The Courier News from Blytheville, Arkansas on June 14, 1968 · Page 3
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The Courier News from Blytheville, Arkansas · Page 3

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Blytheville, Arkansas
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Friday, June 14, 1968
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Page 3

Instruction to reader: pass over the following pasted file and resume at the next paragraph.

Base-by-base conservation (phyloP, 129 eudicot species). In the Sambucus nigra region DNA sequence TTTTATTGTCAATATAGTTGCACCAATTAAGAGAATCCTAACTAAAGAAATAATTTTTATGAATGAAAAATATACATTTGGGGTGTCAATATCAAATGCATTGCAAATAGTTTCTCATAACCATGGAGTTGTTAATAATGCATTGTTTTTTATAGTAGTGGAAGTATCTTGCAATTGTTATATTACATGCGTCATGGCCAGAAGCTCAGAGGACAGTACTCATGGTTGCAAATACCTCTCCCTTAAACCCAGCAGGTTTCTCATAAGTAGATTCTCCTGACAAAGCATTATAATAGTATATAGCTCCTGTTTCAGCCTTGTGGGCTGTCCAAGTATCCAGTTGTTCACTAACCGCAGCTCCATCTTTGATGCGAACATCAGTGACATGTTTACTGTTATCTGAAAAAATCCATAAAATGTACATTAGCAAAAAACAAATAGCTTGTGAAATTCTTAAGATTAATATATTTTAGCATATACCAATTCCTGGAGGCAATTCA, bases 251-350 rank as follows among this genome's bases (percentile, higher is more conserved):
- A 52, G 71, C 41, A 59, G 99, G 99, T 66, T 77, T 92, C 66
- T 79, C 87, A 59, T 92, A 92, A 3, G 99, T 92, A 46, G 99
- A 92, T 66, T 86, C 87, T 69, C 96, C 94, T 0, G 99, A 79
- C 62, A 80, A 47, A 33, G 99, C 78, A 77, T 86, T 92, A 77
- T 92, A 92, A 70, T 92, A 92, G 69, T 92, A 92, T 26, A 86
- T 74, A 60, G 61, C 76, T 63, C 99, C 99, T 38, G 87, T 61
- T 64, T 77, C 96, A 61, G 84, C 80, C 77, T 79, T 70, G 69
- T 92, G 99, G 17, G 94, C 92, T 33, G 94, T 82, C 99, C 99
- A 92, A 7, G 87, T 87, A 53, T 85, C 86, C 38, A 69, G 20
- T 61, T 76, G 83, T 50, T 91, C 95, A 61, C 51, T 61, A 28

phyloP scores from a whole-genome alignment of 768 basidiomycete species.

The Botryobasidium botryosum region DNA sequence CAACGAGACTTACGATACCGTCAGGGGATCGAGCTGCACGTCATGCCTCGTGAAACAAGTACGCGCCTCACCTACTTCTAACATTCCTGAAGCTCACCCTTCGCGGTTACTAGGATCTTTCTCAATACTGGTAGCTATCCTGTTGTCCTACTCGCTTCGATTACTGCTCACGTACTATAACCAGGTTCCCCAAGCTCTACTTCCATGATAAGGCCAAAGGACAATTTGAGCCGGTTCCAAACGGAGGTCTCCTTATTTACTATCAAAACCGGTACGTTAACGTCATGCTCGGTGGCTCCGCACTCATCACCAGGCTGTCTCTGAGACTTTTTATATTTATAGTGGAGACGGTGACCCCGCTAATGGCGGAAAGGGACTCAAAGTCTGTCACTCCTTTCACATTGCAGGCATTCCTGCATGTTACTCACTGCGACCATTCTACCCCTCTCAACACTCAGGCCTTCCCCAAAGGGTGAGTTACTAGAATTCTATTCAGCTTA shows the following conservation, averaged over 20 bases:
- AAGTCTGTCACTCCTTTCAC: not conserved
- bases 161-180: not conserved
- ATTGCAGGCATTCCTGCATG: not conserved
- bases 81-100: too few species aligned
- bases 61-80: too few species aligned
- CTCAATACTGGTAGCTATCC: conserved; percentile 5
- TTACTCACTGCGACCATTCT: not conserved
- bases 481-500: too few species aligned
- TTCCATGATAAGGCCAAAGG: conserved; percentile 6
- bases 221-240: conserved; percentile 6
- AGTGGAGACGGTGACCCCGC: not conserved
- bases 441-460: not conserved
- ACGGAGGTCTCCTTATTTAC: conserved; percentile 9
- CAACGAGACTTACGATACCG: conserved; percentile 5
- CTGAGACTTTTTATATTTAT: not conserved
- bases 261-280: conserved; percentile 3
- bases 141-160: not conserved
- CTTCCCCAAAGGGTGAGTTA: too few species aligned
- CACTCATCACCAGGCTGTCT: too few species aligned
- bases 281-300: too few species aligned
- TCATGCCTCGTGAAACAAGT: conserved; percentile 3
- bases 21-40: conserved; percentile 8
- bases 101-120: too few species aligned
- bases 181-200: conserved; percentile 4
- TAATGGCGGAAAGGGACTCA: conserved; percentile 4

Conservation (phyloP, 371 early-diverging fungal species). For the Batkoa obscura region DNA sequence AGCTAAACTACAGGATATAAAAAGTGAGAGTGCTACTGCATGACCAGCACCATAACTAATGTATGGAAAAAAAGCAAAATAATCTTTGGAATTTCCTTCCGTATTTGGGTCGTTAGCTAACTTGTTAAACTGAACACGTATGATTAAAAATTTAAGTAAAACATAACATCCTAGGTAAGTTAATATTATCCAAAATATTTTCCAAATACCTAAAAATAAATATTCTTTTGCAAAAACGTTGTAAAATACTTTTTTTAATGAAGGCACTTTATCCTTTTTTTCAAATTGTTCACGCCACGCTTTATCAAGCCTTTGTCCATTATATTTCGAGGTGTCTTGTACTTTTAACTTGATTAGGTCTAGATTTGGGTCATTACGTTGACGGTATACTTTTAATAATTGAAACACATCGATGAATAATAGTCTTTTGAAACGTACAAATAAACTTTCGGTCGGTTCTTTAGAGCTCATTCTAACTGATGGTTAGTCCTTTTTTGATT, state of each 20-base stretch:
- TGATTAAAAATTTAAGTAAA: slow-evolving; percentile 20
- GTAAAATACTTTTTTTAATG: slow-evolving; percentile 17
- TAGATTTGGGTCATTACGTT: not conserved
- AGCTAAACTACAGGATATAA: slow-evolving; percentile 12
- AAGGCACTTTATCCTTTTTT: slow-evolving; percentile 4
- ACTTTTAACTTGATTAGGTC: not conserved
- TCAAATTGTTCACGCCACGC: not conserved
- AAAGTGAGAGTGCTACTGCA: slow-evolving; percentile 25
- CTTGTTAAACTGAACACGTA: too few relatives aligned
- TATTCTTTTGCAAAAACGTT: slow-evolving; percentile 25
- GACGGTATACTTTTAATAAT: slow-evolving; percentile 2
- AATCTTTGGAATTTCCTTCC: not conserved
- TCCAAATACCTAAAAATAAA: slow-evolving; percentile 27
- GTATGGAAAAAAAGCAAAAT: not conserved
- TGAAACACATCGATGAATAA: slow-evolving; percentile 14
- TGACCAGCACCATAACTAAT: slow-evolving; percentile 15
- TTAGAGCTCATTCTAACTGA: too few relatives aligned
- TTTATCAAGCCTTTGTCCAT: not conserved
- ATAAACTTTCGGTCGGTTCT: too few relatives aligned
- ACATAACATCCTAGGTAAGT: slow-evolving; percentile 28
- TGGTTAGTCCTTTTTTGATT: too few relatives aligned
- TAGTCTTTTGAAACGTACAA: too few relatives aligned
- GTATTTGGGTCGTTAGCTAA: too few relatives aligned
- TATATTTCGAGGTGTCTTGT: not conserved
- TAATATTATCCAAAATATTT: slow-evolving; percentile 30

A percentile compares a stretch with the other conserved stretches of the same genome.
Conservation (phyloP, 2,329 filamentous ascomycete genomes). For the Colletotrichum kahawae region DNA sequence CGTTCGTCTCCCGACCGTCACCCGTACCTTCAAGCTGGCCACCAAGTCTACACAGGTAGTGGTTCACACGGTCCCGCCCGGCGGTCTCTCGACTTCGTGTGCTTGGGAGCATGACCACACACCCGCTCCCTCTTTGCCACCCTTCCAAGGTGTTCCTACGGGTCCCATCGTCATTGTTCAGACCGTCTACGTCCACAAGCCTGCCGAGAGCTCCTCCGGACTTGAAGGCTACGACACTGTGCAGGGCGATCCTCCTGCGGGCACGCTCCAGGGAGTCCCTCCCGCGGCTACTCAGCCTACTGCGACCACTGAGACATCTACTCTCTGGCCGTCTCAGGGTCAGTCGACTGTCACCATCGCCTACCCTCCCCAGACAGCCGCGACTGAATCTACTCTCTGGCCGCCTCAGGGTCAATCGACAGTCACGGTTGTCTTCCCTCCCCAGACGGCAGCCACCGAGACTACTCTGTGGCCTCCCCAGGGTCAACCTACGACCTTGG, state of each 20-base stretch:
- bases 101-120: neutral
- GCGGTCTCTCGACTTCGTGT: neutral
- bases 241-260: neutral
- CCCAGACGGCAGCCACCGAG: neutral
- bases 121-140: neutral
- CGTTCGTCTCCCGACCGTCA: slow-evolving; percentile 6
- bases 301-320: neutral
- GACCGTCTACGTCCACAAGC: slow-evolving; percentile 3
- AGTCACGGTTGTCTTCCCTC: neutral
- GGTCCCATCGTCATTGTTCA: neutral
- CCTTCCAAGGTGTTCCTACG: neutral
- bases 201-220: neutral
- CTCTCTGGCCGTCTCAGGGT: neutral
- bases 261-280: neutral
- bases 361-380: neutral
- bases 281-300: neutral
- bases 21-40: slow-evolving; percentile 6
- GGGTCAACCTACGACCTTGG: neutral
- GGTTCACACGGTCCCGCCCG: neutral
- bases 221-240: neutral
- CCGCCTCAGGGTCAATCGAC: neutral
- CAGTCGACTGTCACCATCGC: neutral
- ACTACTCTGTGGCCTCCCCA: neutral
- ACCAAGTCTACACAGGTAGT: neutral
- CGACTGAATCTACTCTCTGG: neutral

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Blytnevffle (Ark.) Courier News — Friday, June 14, — Page That; Witnesses Tell of Assassination Events By GENE HANDSAKER Associated Press Writer LOS ANGELES (AP) Twelve hours before Sen. Robert F. Kennedy's assassination, witnesses say, the accused man- was rapid-firing the death weapon on a target range. Other witnesses say three bullets hit Kennedy—not two, as previously reported—and that (he killer stepped from beside a smiling, shapely mystery girl and fired his revolver with "a very sick-looking smile on his face." These were highlights of testimony made public Thursday by the county grand jury which last Friday indicted Sirhan Bishara Sirhan, a 24-year-old Jor- place where Sirhan was standing. The employe, an assistant maitre d', said the kitchen passage was due to a last minute change of mind, that earlier Kennedy had been expected to go downstairs to address a group unable to get into the main ballroom. The employe did not say why the plan was changed. Henry Adrian Carreon, an elementary school playground director and police science major at East Los Angeles College, testified he and a friend, David Montellano, were target-shooting about noon June 4 on the San Gabriel Valley Gun Club's pistol range. danian immigrant, 'for the mur-1 "To the left of us there was an der. The transcript-258 double- individual around five feet spaced typewritten pages—became public when filed with the county clerk. away, shooting very rapidly on the range with a revolver," said Carreon. "On the range-you are • Twenty-two witnesses—Sirhan | supposed to shoot and pause, not among them-pictured ths 1 Usually the range officer goes slaying scene of terror and' up to the ^dividual shooting in hysteria and its aftermath: ' ''" """" " The kitchen area of the Ambassador Hotel jammed early June 5 with jubilant supporters escorting the New York senator and celebrating his victory California's Democratic presidential primary... Eight .22-caliber bullets exploding in "a deliberate. .. bang-bang cadence" like firecrackers or popping toy balloons... Kennedy falling, fatally wounded, rearing back sharply. "Both hands went up. He was just about to shake hands."... Five bystanders falling wounded... The crowd's stunned, scream- Ing reaction: "The suspect turned.. .and was trying to escape.. .People were trying— were hitting him and cursing at him, and it was utter confusion. I mean everyone was trying to kill him." Testimony from hotel em- ployes, police and medical men gave this picture: A half hour before the shoot Ing, Sirhan had been waiting in the hotel kitchen, asking a porter three or four times if the senator was expected to pass through. From the Embassy Room stage where he had proclaimed victory, Kennedy was led by the hand by a hotel employe to the this manner and he will inform them that it's not supposed to be done..." Carreon identified the individual from photos as Sirhan. Asked twice, Sirhan identified his revolver as an Iver Johnson, Carreon said. Carreon said Montellano noticed that Sirhan had one box of bullets set aside from his others and asked Sirhan, "Isn't that a special type of bullet?" The bullet, said Carreon, is called "the mini-magnum; and this type of bullet, when it penetrates on an object, usually tears and splits out into different directions where the regular bullet of a .22 caliber goes in a hole and... it will come out the same size." Carreon said Sirhan was non- commital about the bullets. Shown a gun while before the grand jury, Carreon identified it as the one he saw on the practice range. Dr. Thomas T. Noguchi, chief medical examiner,, who performed a six-hbu?" autopsy on Kennedy's body, told newsmen just after the postmortem that he found two bullets and two wounds. But the transcript quoted him as telling the grand jury he found three wounds and two bullets, indicating Kennedy was hit three times. JACOBY ON BKIDGE Here is a hand from back in. the early 1930s. West was the! late Louis Watson. Louis died when only 29, but he had already established himself as one of the great players of all time. He was also noted for his general mild manner and kind treatment of his partners. East really should have opened the bidding with one heart, but the chances are that South would still have wound up playing in two no-trump. Watson who sat West opened his ten of hearts. South took the trick with the jack and led a diamond. East was in with the king and proceeded to lead a second heart. South won that and knocked out East's ace of diamonds. At this point East returned the queen of clubs, but it was one time too late. Declarer wound up by making his contract with two overtricks. It took great restraint on Louis' part to refrain from pointing out that if East had given up the heart suit and shifted to a club when he first got in, that South would have gone down one instead of making two overtricks, but, as stated before, Louis was one of the mildest of all experts and never criticized his partners. East wasn't quite that mild. He pointed out that if. Louis had just opened a club they would have beaten the con- NORTH AAQ74 14 4 Q J 10 7 6 + K53 WEST EAST (D) AJ983 A65 *1094 ¥Q87653 • 2 * AK *A10976 +QJ2 SOUTH AK102 V AKJ • 98543 #84 Neither vulnerable West North East South Pass Pass Pass 1* IV 2N.T. Pass Pass Pass Pass Opening lead—V 10 tract and asked Louis why he did not open his good suit. This was too much for even the mild - mannered Louis. He replied, "Yes, I might have. I also might have gone to a movie instead of coming to the club to play bridge. I also might have done .a lot of other things that I have not done, but I am just silly enough to hope that sometime it will be right to open your suit. On the other hand, you knew that your heart suit was not going to come in. You were looking at dummy, and the only excuse you had for not leading a club the first time you got in must be that you want to lose." MOVING! MY NEW OFFICE AT 525 NORTH 10th ST. Will be open June 17th. Just two doors south of old office. DR. H. C. SIMS, JR. PHONE PO 3-0521 Nogucht slid the fatal bullet entered the right mastoid, behind the right ear, penetrating the brain, and two others about ;wo inches apart entered the right armpit. He said one of the latter was :ound in the neck and the other exited in the front of the right shoulder. Neither, he said, would have been fatal. Noguchi said the revolver muzzle was "no more than two or three inches from the edge of she right ear." Witnesses at the scene described the gunman as tour to six feet away. Testimony about the girl at the killer's side was given by Vincent Thomas Di Pierro, a student and part-time Ambassador Hotel waiter. His account: He noticed the girl and Sirhan standing on a tray stacker or bolder, Sirhan grasping with his left hand one of four pipes that are part of the holder. The only reason I noticed him, there was a very good- .ooking girl next to him," said Di Pierro, "That was the only reason I looked over there. .. .1 could not see his right land; he looked as though he By BURL OSBORNE . Associated Press Writer SUGAR LOAF, Colo. (AP) John the Freak, surrounded by the magnificent scenery of the Colorado Rockies, added molasses to his pancake batter and said "let's pray to God" that California doesn't slide into the was clutching his stomach, as | a very good-looking figure-and though somebody had elbowed I the dress was kind of—kind of him. "He was semicrouched... I saw him get down off the tray stand. The next thing I saw was him holding the gun." Di Pierro said the slayer lousy." "Flousy?" "Lousy." "After the shooting.. .did you happen to see this girl again?" moved around the hotel captain, I fore." "No... I only saw her be- and "he stuck the gun straight out, and nobody could move. It was—you were just frozen; you didn't know what to do. "And then I saw the first powdering or plastering. When he pulled the trigger, the first shot, Mr. Kennedy fell down." Sticking out the gun, the killer "looked like he was on his tiptoes because he wasn't that tall." Di Pierro was about five feet from Kennedy. One bystander, "shot in the head, fell in my arms. And then the other boy that got shot in the thigh, he fell "Could you describe what she was wearing?" "Yes. It looked as though it was a white dress and it had either black or dark purple polka dots on it. It kind of had—I don't know what they call it—but it's like—looked like a bib in the front, kind of went around." "A lace dickey, probably," a grand juror remarked. Di Pierro: ".. .Like I say, they were.. .standing together." "Back of the tray stand?" "Yes, and what happened, he looked as though he either Karl Decker, an assistant maitre d' at the hotel, told the grand jury he led Kennedy from the. Embassy Room stage to the kitchen area by the hand. He said that by a previous plan Kennedy was to go downstairs where 1,500-1,800 people unable to get into the main ball room awaited a speech by the senator. "And their minds were changed at the last minute," Uecker said. "I just remember that somebody told me 'turn to your right ... toward the Colonial Room."' He did not explain the change of plan. A news conference awaited Kennedy in the Colonial Room. Uecker said Kennedy let go of his hand to shake hands with a dishwasher. "And then I took his hand again ... Then I heard the first on ton of me, and they pushed | talked to her or flirted with her shot and the second shot right me down, they fell o n top of I because she smiled. This is just j after that, and Mr. Kennedy fell me." A grand juror asked Di Pierro if he could identify the girl if he saw her again. "To some degree, yes, sir, I could. I would never forget what she looked like because she had Hippies Take To Mountains sea. He gave himself the name RELAXING, British actress Vanessa Redgrave sits with costar Franco Nero between takes of movie being filmed in Rome. Miss Redgrave, who recently led a violent demonstration in London against the Vietnam war, said she was "amazed" by President Johnson's decision not to run for re-election. before he got down." Question: "So, at least, their association, in proximity of the tray, they are smiling, perhaps >» Answer: "Together, they were both smiling. As he got down, he Was smiling. In fact, the minute the first two shots were fired, he still had a very sick-looking smile on his face. That's one thing—I can never forget that." Others at the scene had told police of seeing a "girl in a polka dot dress" leave. One quoted her as saying, "We shot him... We shot Kennedy." On the basis of witnesses' descriptions police issued an all- points bulletin. Several young women came in and said they were wearing pol'-a-dot cloth, ing, but officers said none fitted i the description. One of these and it was the only one he used. | Last names aren't heard much among the hippies who Rave flocked to Sugar Loaf Mountain. Some say they came to pray Some say they came to 8 et i ^o m enTaw"stie ran" out of the kitchen saying, "They shot Ken- close to nature. Several say they came because they believe the asteroid Icarus will crash into the earth and the mountains offer refuge. There could be tidal waves and earthquakes; California could vanish into the ocean, and even the lost continent Atlantis might reappear, they say. Astronomers' predictions are less startling. They agree Icarus will swing by the earth today, but they say it will be 3.9 million miles away. They are confident there will be no collision. "I don't know if it will hit or not, but it could," said John, who appeared to lead one camp of about a dozen girls and women, boys and men, at about the 8,000-foot level. * * * "If it does, I'm doing the right thing," he said, and kept on stirring the mixture for their evening meal—pancake batter, water and powdered milk from a gallon wine jar and some molasses. A little farther along a rocky, primitive trail, about 20 others, all hospitable, were camped with plastic and branch covered lean-tos, tents and sleeping bags. No one can say for sure how many hippies have taken to the mountains. Their numbers—estimates ranged from fewer than 100 to thousands—have increased noticeably in the nearby city of Boulder, home of the University of Colorado.. Drug arrests have more than doubled in Boulder County since the influx began last year. nedy." Sirhan, short, slender and swarthy, remains under constant surveillance in a heavily guarded cell at Central Jail. He is scheduled to plead to the indictment June 28. The youth held a variety of odd jobs before his arrest. He emigrated to this country with his family as a boy and lived with his mother and brothers in adjoining Pasadena. Sirhan's father, Bishara Sirhan, who lives alone in the village of Taiyebe near Jerusalem, told newsmen Thursday he may fly to the United States tojee us son. YOU CAN COUNT ON We deliver and erect on your foundation, completely eft- close your home, and furnish complete finishing materials for inside and out at the price quoted. You can do the simple finishing work yourself, OR you can sub-contract for completion and still save. —The lowest ratt idlng industry- covers everything we do and furnish—including complete plumbing, healing. kitchen cabinets and efecfr/ca/ ; packages. No points or hidden charges! Jamei Seyller 2900 Rtchland Drlr« Little Bock, Aril. Phone: (Ml) FR4-MM out of my hand. I looked for him, and I saw him falling down." Uecker .said he pushed the man's gun arm down toward a steam table, got a grip around his neck and pressed him against the table. He tried to get the gun away from Kennedy's direction and push it to one side "where I didn't see too many people, while he was still shooting ... "I was hitting his hand on the sieam healer as hard as I could to get rid of the gun ... I was still hollering 'get his gun, get his gun'." Surprise! LOS ANGELES (AP) - The widow of an Air Force sergeant will receive more than .$2.5 million, from her husband's estate —an estate she didn't know existed until his death early this year. Sgt. Edwin Lewis Clark had amassed more than $4 million through stock market investments. His only luxury was $6,000 Cadillac. The couple lived apart after Mrs. Clark filed for divorce. Mrs. Clark, now living in Or lando, Fla., is to receive $650,000 in cash and 28,950 shares of Transamerica Corp. stock. 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